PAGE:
The Independent Voice of Southern Methodist University Since 1915

The Daily Campus

The Daily Campus

The Independent Voice of Southern Methodist University Since 1915

The Daily Campus

The Independent Voice of Southern Methodist University Since 1915

The Daily Campus

The crew of Egg Drop Soup poses with director Yang (bottom, center).
SMU student film highlights the Chinese-American experience
Lexi Hodson, Contributor • May 16, 2024

Interview with comedian Bill Burr

(Courtesy of Facebook)

This past Thursday, Bill Burr was kind enough to take some time and talk about his upcoming performance in Dallas and new show on Netflix.

Bill Burr, a comedian who has performed across the country, is known for his brash and unapologetic comedy. He has a show coming up in Dallas at the Majestic Theater on Sept. 24 and his new show, “F is for Family,” premiers straight to Netlfix later this year. Here is what Burr had to say.

Campus Weekly: More recently you’ve been doing a lot more television and film. What was the transition to that like going from just stand up comedy?

Bill: Well, I mean, stand up you’re by yourself and it’s live and when you’re acting, unless you’re doing a monologue, you’re interacting with somebody else. Even if you’re doing a monologue you’re saying it to somebody and it’s not live so you can do it a few times.

CW: Your new show is premiering straight to Netflix and I was wondering if it’s different developing something on a platform like that rather than for just television or cable?

Bill: It’s been a dream to work with Netflix because they don’t have any pressure from advertisers. Actually they were telling us to push it further and I’ve never gotten a nod like that from anybody in the industry, so it’s been awesome to work with them. I’m very happy where we’re at.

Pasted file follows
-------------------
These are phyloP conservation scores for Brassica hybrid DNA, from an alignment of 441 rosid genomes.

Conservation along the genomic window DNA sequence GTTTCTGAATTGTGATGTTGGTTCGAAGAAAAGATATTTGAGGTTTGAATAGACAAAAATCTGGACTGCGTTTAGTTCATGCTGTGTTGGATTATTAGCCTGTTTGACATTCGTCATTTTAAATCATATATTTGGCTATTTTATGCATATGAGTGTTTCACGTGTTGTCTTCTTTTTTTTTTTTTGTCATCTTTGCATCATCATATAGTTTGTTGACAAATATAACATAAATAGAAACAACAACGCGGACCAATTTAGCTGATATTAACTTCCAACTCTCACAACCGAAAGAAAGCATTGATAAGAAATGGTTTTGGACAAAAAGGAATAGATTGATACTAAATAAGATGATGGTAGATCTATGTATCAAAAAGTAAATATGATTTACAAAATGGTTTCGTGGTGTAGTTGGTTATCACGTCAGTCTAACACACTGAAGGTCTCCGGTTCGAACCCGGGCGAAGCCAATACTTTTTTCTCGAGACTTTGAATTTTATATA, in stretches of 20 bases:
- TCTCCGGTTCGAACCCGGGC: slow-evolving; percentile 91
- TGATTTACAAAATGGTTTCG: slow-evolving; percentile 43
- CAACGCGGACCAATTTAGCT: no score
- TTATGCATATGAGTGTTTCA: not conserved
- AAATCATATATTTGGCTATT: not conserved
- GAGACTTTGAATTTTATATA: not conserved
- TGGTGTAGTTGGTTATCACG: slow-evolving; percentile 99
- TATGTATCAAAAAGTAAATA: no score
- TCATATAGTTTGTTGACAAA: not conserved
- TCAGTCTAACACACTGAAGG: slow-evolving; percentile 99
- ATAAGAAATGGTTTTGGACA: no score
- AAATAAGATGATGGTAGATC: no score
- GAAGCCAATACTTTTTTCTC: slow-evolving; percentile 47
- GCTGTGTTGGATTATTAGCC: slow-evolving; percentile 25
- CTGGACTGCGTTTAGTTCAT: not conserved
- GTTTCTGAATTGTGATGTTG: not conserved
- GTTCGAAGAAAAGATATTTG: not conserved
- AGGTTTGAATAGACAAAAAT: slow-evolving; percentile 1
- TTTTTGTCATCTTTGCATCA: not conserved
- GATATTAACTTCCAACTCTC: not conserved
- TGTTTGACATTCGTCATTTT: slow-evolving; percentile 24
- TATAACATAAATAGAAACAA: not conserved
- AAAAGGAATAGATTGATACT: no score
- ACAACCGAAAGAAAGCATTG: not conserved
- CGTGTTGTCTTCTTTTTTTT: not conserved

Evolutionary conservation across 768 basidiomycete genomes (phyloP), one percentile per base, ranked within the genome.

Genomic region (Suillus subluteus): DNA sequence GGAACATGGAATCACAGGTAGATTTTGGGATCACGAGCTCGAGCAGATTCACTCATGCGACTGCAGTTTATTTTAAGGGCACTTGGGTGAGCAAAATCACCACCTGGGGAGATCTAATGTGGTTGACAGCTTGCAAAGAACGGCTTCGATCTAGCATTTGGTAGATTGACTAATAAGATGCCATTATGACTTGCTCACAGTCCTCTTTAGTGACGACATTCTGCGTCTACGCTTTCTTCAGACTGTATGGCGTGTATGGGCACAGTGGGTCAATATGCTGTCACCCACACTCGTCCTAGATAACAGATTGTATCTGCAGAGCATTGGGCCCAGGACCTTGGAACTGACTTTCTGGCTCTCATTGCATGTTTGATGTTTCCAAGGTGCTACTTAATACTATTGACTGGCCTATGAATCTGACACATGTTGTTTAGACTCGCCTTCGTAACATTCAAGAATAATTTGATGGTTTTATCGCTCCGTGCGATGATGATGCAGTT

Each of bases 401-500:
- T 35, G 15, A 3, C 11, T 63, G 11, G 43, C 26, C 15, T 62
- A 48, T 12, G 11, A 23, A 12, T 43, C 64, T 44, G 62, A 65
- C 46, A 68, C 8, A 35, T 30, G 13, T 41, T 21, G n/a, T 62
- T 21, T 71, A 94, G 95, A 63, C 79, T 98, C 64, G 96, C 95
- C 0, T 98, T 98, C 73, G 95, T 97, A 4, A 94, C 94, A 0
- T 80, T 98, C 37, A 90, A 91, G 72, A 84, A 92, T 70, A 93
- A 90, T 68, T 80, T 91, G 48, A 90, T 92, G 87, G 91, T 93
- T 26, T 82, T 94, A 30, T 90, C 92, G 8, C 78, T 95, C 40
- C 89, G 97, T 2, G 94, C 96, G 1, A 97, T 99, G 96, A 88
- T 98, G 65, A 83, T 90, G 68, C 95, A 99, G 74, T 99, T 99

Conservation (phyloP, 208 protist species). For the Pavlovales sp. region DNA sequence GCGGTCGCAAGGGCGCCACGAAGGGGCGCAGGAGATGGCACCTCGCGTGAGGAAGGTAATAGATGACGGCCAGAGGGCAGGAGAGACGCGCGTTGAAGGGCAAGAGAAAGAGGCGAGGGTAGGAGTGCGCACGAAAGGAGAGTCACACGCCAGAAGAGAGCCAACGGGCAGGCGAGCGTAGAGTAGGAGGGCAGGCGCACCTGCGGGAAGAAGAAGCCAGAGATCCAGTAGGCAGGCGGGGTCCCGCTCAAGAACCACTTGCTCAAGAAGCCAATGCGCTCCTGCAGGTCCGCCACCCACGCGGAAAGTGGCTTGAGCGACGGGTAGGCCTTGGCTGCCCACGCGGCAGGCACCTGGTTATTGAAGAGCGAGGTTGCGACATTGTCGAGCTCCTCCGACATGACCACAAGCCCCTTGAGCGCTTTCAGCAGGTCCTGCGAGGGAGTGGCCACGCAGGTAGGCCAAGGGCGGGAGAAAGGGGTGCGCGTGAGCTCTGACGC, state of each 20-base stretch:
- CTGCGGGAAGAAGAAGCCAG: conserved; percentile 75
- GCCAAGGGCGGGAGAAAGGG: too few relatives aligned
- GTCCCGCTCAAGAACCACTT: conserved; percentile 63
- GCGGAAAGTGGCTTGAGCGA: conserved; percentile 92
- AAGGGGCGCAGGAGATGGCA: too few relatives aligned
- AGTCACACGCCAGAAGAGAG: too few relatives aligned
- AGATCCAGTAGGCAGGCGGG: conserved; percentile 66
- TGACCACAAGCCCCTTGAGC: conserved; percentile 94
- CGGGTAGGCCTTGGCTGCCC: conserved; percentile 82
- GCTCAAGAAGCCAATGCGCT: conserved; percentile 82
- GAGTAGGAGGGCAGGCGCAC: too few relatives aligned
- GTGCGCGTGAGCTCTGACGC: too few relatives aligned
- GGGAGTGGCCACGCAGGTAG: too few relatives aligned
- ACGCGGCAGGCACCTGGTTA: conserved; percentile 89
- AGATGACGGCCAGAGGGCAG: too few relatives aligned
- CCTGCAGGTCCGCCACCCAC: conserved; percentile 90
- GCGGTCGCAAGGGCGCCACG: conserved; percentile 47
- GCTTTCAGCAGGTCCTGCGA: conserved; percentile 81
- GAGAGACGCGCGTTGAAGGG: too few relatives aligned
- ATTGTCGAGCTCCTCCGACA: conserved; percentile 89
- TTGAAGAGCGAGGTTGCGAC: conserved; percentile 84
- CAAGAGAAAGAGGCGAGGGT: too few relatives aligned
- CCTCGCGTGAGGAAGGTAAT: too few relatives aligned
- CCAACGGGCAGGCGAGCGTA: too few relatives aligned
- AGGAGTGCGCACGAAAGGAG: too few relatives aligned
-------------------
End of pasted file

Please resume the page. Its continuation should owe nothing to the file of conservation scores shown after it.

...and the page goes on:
CW: Your show is an animated program, so is it different working on the dynamic of not being around the cast as much versus a live action where you’re with everybody all the time?

Bill: It was definitely a different process but it was fun though, it had elements of doing my podcast where we were all in a booth with microphones joking around and stuff. It was definitely a fun process.

CW: Do you think you bring elements from the podcast and your stand up to your scripted things?

Bill: I would say the elements of hopefully knowing what’s funny and what isn’t.

CW: The show is based on your own life. Does that make it easier since there’s a lot to draw off, or difficult knowing there are other people that are going to be a part of it and what that’s like?

Bill: I enjoy collaborating with other people. I’m one of those guys like whatever the situation is, as long as people are cool and everybody is trying to be funny, I have a good time. I have fun doing movies, I’ve had fun doing the animated show, and I certainly have fun doing standup. Even that, even though it’s just me talking, it’s also interaction with the crowd.

CW: Is there a certain type of crowd you like to perform for, do you prefer the crowd that is more willing to interact or do you prefer the crowd that’s more ready to just watch the show and listen?

Bill: I like both. I don’t mind either one. Both of them are forms of listening to what I’m saying so I can’t ask for any more than that.